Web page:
StercorariidaeStercorarius parasiticusParasitic jaeger/Arctic skua[6, 9]
StercorariidaeStercorarius pomarinusPomarine skua[6, 20]
StercorariidaeStercorarius skuaGreat skua[6]
SternidaeSterna bengalensisLesser crested tern[7]
SternidaeSterna dougalliiRoseate tern[21]
SternidaeSterna hirundoCommon tern[6, 21]
SternidaeSterna paradisaeaArctic tern[6]
SulidaeSula leucogasterBrown booby[21]
SulidaeSula sulaRed-footed booby[22]
DiomedeidaeThalassarche bulleriBuller’s/Pacific albatross[9]
DiomedeidaeThalassarche chrysostomaGray-headed albatross[9, 23]
DiomedeidaeThalassarche eremiteChatham albatross[9]
DiomedeidaeThalassarche melanophrisBlack-browed albatross[9, 10, 23]
DiomedeidaeThalassarche salviniBlack-browed albatross[9]
DiomedeidaeThalassarche salviniSalvin’s albatross[9]
Uria aalgeCommon murres[6]
LaridaeXema sabiniSabine’s gull[10]

Table 1.

List of seabird species detected by different ornithologist.

Seabird are dull in color, i.e., black, white or black and white in color. They are bioindicators of land, productivity (food resources), and environment [24]. Boobies, gulls, terns, and alcids are colonial seabirds which often live in colonies and colonies may encompass of several species to million individuals, (e.g., Sooty Shearwaters, Wilson’s Storm-petrel—Oceanites oceanicus) while others prefer to live solitary considered as the rarest, (i.e., only 10–20 pairs), e.g., Chatham Island Petrel—Pterodroma magenta and Chinese Crested Tern—Sterna bernsteini [25]. Seabirds often prefer to live marine near shore (depositional areas) foraging and upland areas (erosional environment) for loafing and breeding.

Bermuda Petrel—Pterodroma cahow and Black-capped Petrel—P. hasitata are endemic to only few marine sites of West Indies. Likewise, Fiji Petrel—P. macgillivaryi and Christmas Island Frigatebird—Fregata andrewsi are endemic to Guam South Pacific Island. In contrast, the other are migrant species which travel thousands of kilometers while migration from one area to another, i.e., pelagic seabird, e.g., sooty shearwater—Puffinus griseus [26].

Apparently, information on seabird community parameters (i.e. species composition, relative abundance, diversity, foraging guilds and density), habitat characteristics and closed relationship with food resources and water quality is insufficient. Marine habitat is a distinctive set of physical sea areas that seabird species use for its survival and reproduction. Notably, the marine habitat is not solely comprised vegetation, but also a combination of biotic and abiotic factors that influence the level of seabird use under certain conditions. For this reason, marine areas are ideal habitats for diverse seabird species where seabirds foraged, inhabit, and reproduced. Various globally threatened and non-threatened seabird species depend on different marine areas to fulfill their daily requirements, such as food, water and shelter for their survival and breeding purposes.

Seabird community parameters have been used to examine the status, productivity, and threats to the habitat marine ecosystem. Monitoring the various aspects of seabird community parameters provide detailed information on migration pattern, seasonal distribution, foraging ecology, breeding biology, physiology that will help in conservation activities. The population and community parameters of seabirds fluctuate from time to time and depend on productivity, prey availability, natality, mortality, immigration and emigration (Figure 11; [27, 28, 29, 30, 31, 32]). Monitoring the seabird’s parameters in marine habitats provides the data to evaluate the factors that cause population fluctuations among different marine habitats. In addition, monitoring, thus helps in conservation and better management of threatened and endangered seabird species.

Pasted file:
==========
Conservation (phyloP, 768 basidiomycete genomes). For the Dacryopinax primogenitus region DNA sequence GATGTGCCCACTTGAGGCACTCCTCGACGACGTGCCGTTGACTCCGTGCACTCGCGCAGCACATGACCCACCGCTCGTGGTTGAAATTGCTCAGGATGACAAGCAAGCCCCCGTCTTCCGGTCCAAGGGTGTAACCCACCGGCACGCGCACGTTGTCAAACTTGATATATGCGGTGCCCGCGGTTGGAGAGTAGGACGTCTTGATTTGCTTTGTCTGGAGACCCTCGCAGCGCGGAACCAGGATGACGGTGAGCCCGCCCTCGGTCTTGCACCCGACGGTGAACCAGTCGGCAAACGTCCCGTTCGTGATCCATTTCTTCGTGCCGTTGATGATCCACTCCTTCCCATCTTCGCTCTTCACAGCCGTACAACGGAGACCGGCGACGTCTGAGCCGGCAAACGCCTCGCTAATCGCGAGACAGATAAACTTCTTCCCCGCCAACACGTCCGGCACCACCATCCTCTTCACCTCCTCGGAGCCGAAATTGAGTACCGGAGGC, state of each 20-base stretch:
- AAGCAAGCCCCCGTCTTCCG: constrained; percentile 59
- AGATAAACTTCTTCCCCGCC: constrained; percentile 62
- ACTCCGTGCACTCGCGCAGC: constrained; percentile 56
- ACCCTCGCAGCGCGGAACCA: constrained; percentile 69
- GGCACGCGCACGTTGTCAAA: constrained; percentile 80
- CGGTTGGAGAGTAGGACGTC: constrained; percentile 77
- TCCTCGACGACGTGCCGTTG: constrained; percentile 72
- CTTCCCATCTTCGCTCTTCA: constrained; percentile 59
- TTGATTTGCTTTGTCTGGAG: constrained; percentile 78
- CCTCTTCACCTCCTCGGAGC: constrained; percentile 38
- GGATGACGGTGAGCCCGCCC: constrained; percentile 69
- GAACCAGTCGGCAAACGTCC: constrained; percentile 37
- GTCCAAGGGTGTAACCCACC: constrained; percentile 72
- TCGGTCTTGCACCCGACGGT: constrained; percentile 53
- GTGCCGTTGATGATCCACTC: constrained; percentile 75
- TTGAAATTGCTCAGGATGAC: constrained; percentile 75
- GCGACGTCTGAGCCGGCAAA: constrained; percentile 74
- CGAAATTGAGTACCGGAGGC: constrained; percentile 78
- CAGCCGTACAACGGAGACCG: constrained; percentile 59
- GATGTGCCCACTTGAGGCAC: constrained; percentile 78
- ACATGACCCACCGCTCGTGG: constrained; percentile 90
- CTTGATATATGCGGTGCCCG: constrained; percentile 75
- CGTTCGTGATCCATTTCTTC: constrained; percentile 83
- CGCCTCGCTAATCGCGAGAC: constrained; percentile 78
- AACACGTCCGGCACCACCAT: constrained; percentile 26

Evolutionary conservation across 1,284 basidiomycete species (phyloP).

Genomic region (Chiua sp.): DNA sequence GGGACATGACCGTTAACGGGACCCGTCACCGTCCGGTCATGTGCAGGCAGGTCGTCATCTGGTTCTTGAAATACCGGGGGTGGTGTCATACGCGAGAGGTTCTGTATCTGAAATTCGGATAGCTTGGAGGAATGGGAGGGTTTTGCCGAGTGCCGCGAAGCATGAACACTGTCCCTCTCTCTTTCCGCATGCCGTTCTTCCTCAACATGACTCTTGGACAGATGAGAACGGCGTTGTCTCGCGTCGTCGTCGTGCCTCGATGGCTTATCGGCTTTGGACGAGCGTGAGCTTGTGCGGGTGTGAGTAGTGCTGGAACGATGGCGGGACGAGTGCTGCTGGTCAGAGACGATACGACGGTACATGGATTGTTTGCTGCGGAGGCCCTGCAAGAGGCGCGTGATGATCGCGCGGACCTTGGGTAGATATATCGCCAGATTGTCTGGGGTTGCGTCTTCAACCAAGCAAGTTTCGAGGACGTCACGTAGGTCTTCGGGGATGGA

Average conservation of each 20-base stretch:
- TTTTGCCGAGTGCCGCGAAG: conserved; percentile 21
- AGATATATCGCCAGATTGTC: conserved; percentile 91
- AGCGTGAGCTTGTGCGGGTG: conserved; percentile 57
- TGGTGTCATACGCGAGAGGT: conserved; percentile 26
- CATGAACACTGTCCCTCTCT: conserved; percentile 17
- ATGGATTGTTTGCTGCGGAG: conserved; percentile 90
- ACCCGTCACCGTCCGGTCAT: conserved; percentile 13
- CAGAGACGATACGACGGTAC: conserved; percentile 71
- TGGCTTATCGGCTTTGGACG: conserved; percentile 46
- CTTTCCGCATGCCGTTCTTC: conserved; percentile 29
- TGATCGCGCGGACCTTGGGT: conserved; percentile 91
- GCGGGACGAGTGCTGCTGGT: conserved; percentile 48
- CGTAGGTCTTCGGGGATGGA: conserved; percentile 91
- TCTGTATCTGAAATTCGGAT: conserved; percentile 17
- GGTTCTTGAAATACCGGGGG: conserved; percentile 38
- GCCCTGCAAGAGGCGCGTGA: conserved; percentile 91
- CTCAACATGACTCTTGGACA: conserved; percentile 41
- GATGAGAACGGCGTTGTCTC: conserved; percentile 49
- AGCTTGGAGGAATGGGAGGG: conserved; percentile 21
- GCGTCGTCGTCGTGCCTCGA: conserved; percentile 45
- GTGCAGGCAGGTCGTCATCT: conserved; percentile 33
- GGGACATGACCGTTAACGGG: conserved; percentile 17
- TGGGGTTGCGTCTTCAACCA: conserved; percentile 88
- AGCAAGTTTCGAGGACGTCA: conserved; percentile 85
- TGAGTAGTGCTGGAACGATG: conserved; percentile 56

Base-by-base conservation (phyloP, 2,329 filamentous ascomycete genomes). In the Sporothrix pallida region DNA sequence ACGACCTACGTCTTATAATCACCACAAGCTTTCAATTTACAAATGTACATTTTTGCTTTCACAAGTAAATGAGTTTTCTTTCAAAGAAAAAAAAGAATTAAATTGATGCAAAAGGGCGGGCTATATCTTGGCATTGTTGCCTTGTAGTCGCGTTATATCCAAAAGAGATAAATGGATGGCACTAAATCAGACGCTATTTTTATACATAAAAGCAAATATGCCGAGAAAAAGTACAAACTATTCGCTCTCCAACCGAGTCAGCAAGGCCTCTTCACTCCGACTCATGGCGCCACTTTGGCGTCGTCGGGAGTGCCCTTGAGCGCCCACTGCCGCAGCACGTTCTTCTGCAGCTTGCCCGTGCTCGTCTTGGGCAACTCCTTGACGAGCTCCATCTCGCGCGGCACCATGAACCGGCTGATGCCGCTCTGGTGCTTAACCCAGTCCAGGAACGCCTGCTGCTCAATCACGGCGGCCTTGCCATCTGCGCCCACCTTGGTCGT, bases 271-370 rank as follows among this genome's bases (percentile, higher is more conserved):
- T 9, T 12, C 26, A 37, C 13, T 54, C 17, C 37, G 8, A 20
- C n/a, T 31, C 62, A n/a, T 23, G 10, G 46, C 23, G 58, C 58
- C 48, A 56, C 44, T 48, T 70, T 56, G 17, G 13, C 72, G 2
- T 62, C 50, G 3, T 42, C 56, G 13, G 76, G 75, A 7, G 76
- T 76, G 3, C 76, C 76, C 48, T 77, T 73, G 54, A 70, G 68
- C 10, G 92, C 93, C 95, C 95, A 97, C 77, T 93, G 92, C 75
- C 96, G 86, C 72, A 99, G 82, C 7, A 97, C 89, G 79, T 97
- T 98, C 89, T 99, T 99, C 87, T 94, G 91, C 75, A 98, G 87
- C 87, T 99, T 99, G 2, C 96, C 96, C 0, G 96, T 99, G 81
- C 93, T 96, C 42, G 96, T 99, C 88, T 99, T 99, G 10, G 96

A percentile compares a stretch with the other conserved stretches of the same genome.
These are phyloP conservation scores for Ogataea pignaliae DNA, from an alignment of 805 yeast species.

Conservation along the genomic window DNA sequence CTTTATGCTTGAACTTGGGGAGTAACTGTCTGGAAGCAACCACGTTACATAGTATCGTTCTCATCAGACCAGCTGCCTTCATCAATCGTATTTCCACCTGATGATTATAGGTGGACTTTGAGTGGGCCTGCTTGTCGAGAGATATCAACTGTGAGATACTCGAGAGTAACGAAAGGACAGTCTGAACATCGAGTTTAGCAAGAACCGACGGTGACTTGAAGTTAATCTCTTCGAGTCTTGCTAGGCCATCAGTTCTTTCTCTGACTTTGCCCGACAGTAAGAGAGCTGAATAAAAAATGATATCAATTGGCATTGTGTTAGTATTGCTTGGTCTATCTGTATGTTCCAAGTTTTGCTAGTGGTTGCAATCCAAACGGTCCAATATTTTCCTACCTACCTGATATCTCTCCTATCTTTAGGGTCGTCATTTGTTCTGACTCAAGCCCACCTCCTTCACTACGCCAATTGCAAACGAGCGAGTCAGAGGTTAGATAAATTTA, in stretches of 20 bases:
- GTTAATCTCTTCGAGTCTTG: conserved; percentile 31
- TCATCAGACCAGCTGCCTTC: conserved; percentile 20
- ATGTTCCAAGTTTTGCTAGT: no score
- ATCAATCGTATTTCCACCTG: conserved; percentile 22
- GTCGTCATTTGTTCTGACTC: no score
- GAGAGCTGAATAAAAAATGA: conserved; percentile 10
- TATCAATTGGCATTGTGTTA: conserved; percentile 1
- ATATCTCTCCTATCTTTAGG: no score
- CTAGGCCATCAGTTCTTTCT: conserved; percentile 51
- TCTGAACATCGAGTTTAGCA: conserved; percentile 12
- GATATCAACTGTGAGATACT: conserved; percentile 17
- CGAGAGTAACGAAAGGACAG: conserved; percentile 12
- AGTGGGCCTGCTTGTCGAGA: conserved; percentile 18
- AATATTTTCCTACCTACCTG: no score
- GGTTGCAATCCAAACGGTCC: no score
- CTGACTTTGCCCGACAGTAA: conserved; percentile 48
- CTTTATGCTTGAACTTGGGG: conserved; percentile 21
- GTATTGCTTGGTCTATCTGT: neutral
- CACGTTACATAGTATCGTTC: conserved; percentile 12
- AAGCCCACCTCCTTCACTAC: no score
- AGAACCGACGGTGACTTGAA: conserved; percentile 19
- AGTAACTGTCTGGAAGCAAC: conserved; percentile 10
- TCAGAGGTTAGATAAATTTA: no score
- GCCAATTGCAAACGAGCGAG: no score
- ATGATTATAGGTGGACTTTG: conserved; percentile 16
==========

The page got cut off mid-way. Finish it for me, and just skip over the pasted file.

Figure 11.

The major driven variable which regulates the population and community parameters of seabirds in the marine ecosystem.

Detailed information on the seabird’s behavior and ecology in marine habitat is lacking, i.e., very little information is available on seabirds as bioindicators of marine ecosystems. Conversely, long-term population trends of seabirds, microhabitat and microclimate characteristics as well as correlationship between the seabird species with microclimate and microhabitat characteristics have not been examined. In fact, very little is known on the ecological roles of seabird species in relation to microhabitat and habitat disturbances, i.e., What would happen to the seabird species when their habitat is altered? Would the seabird population be increased or decreased? or would they move to other areas less suitable for foraging and breeding?

Seabirds have accommodated themselves in different ecosystems from North Pole to Antarctica. They directly or indirectly depend on the marine environment, such as: coastal area (i.e., mangrove, mudflats, estuaries, and islands) to perform various activities such as inhabit, foraging, perching, loafing, roosting, and breeding, etc. for their survival and existence. Seabirds are aerial birds in nature, i.e., spend hours, weeks, months, and even years at sea. Majority of seabirds observed hovering above the sea surface for searching vast areas for food that can be caught and carried from long distance to the colony. Some of seabirds, i.e., pelican, cormorant, gulls, terns, skimmers are often observed near shore and estuarine areas [33]. Likewise, albatrosses, petrels, and boobies always occur offshore. The most common characteristics of all seabirds are that they forage in salt water. Seabirds often inhabit and exploit a wide range of habitats for foraging and breeding purposes.